In addition to have such wide variety, target date funds do not know you personally. They do not know how much risk you are comfortable with. They do not know how much risk you are personally and financially capable of handling, if you have other assets to take into consideration or how risk may affect your long term retirement outlook. More importantly, they do not take into consideration your life expectancy or time horizon. A 50 year old retiring in 2020 has a different time horizon and different needs than a 70 year old retiring in 2020. But target date funds do not know this—they simply follow a prescribed formula as time marches on.

Many companies construct their target date funds using a mix of their own funds, making the target date fund a “fund of funds” This has two downsides. First, you may only get the funds that particular fund company has. If the fund company has less than desirable funds, so will your portfolio. If the fund company does not offer a fund in a particular asset class, you will not get exposure in that asset class.

There are other downsides to the structure of target date funds. As time marches on, target date funds maintain their desired percentages of stock and bonds and other investments through what is called rebalancing—selling assets that are larger than their targets and buying assets that are smaller than their targets. While this approach is consistent with the goal of target date funds, which is to provide diversification and an allocation appropriate for your age and time horizon, this prevents the fund from being able to react to market events to either take advantage of opportunities or mitigate risk when needed.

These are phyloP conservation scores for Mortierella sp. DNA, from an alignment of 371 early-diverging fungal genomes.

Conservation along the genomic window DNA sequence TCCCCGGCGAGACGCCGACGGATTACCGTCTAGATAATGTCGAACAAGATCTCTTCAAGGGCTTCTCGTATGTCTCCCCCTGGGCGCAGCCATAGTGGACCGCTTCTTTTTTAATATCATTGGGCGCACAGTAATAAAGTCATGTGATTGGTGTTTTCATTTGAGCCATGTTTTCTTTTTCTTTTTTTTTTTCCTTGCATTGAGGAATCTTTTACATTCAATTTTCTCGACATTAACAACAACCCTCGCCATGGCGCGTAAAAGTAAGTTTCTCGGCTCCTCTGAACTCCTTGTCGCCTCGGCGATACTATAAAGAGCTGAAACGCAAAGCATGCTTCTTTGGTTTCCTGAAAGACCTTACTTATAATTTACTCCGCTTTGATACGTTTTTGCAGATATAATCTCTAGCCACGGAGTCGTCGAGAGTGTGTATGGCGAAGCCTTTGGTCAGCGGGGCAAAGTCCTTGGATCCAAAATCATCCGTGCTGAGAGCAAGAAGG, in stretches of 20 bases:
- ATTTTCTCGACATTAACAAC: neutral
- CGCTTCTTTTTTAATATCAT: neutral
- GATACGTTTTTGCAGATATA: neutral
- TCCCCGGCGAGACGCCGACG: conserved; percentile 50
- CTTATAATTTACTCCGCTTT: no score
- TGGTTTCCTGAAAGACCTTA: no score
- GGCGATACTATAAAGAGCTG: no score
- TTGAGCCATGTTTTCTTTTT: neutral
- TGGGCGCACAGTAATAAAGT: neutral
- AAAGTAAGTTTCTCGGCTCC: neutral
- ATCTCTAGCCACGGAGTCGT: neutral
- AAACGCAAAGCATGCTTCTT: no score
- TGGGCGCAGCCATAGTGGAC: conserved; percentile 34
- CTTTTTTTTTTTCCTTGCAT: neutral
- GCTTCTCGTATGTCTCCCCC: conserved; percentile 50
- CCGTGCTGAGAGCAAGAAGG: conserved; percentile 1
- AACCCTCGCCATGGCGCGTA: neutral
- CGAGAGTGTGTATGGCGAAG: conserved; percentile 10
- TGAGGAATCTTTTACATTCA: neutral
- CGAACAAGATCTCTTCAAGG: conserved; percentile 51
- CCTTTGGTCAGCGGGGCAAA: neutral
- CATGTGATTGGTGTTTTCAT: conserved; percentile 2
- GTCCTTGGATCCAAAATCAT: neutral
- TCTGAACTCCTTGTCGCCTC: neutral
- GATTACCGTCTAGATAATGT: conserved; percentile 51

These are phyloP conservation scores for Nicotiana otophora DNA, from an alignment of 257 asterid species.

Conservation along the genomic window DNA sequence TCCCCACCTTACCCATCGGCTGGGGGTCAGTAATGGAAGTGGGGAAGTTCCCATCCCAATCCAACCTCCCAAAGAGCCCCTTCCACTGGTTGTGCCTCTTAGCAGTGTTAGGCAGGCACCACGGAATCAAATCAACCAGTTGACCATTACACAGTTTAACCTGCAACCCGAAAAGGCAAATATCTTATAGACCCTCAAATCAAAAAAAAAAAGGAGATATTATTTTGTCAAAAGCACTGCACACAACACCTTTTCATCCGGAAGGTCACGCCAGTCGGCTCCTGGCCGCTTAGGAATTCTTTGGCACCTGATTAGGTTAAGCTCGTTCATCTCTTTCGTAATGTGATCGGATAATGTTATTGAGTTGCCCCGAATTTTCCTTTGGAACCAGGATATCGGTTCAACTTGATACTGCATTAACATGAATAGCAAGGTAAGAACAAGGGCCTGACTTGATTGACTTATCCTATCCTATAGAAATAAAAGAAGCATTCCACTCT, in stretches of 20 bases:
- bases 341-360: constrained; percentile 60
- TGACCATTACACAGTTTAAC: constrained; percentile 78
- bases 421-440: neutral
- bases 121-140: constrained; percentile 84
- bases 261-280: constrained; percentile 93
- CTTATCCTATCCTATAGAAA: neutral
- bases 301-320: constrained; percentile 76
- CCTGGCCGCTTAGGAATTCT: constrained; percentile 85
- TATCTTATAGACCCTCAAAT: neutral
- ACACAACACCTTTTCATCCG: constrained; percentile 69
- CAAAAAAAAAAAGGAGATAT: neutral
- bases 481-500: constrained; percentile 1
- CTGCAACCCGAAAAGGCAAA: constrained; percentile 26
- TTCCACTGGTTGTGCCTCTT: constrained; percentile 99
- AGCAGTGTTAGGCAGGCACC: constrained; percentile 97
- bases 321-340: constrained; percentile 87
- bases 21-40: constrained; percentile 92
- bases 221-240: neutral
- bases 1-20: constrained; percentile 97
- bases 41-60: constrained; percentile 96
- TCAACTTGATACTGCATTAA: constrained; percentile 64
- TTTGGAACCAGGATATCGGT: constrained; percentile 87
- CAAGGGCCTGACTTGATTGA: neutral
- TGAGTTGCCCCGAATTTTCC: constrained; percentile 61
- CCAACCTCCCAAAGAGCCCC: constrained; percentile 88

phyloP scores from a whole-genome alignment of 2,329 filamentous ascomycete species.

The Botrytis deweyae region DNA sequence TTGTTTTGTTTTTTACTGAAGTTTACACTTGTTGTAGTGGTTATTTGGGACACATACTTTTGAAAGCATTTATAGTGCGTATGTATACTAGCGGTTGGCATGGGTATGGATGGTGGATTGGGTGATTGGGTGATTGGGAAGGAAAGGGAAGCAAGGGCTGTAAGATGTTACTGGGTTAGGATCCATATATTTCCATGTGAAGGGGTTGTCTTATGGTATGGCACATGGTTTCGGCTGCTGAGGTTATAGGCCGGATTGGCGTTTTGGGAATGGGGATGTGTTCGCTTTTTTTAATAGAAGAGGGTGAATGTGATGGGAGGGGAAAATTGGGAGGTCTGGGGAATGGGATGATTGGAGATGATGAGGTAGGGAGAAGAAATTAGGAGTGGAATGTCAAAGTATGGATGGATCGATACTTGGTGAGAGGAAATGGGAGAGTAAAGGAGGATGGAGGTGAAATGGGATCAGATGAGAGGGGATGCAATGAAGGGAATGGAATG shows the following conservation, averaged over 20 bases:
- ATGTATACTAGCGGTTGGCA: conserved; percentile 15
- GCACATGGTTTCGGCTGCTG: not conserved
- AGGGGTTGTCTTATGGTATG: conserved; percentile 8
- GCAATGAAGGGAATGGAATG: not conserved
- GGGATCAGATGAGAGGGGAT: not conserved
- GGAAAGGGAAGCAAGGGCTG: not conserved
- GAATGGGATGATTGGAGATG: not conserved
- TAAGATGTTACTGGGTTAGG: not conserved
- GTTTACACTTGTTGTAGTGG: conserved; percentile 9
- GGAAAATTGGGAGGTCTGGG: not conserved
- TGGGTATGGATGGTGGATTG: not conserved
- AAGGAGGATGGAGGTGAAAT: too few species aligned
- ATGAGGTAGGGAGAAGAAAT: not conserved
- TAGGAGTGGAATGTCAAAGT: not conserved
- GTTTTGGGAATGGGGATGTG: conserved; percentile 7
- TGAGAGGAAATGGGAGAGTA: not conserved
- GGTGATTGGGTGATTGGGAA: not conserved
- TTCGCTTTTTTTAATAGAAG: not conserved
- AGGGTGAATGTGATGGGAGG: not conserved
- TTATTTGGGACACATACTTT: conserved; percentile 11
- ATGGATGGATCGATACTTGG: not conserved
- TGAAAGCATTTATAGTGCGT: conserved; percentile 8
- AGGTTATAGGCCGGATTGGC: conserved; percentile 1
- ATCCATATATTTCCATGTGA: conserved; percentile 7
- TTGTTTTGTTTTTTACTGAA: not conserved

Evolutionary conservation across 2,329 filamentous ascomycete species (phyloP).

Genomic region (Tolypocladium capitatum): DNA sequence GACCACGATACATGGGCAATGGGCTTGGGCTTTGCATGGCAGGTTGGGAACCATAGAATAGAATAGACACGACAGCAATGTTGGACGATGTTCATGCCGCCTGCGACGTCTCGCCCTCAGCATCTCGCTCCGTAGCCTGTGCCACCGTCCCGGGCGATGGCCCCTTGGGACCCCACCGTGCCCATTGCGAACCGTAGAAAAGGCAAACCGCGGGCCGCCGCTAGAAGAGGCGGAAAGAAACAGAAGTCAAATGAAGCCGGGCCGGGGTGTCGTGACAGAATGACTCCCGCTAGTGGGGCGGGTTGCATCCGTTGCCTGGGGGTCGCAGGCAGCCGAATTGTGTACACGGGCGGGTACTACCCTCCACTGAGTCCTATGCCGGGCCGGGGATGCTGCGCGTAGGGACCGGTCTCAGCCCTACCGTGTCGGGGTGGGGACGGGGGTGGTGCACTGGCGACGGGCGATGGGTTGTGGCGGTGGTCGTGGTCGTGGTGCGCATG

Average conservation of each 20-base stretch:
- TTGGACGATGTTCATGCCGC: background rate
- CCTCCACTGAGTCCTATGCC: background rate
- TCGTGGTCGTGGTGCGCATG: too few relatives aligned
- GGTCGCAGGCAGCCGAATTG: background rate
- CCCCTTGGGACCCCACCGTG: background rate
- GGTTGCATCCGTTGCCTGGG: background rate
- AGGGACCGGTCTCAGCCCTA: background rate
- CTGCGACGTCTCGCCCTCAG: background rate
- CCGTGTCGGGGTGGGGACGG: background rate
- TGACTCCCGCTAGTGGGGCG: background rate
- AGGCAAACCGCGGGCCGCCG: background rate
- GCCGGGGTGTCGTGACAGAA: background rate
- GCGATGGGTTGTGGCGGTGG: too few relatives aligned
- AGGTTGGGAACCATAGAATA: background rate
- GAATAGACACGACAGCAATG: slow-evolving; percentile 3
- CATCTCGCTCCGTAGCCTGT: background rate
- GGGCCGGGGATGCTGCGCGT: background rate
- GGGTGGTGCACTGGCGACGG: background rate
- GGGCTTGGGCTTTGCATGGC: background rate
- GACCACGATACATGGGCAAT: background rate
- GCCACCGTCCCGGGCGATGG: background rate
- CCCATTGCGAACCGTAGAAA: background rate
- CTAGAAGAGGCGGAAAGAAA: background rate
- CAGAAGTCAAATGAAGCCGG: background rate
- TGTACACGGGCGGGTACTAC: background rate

And mitigating risk is what I am really getting at in this article. Even though target date funds may position themselves more conservatively over time, they fail to protect investors from market risk. In 2008, many target date funds declined more than their investors were expecting or were prepared for. For example, investment research company Morningstar found that the average 2010 target date fund, designed for people retiring in 2010 and which by 2008 should be fairly conservative, had a negative 23% year in 2008. Remember how we said target date funds vary widely in their composition? In 2008, 2010 target date funds ranged from as much as 65% in stocks to as little as 26% in stocks. More aggressive funds suffered much worse performance in 2008. The worst among them was down 41%. If you are approaching retirement in two years, can you afford for your portfolio to decline by this much?